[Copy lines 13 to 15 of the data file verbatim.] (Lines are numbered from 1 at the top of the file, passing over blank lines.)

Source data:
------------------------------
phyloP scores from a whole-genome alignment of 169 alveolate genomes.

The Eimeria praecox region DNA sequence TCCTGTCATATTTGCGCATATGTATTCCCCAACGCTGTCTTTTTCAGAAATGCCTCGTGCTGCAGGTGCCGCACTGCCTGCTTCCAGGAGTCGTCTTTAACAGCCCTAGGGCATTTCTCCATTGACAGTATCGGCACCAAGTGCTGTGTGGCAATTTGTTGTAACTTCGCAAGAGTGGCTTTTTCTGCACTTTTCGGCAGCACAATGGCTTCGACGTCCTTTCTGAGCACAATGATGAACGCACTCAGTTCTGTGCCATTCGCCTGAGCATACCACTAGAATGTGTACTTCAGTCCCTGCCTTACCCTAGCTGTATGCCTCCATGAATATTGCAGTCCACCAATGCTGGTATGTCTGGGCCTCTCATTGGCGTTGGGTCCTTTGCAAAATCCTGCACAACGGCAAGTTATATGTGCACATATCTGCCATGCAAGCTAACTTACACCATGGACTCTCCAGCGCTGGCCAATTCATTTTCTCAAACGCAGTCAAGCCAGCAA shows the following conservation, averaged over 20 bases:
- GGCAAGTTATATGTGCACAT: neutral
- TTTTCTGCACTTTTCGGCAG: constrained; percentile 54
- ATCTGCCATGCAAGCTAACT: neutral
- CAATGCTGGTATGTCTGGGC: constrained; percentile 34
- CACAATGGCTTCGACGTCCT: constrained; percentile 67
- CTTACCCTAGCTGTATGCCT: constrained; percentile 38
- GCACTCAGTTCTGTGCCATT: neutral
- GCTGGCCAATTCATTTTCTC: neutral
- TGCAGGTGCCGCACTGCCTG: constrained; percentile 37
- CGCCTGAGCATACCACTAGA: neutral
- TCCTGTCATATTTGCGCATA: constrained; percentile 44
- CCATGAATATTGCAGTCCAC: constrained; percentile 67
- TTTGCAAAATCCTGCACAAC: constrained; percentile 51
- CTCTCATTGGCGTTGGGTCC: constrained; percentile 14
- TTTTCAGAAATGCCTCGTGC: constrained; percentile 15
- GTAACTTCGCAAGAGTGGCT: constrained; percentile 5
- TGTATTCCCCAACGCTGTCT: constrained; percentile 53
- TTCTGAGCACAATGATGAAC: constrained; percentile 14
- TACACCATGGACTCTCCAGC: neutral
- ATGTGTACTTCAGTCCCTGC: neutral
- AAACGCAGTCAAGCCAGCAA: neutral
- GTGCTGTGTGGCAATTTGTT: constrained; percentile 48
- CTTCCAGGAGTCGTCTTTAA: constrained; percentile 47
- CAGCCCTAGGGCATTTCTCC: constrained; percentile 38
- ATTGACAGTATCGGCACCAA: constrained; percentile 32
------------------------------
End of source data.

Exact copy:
- TCCTGTCATATTTGCGCATA: constrained; percentile 44
- CCATGAATATTGCAGTCCAC: constrained; percentile 67
- TTTGCAAAATCCTGCACAAC: constrained; percentile 51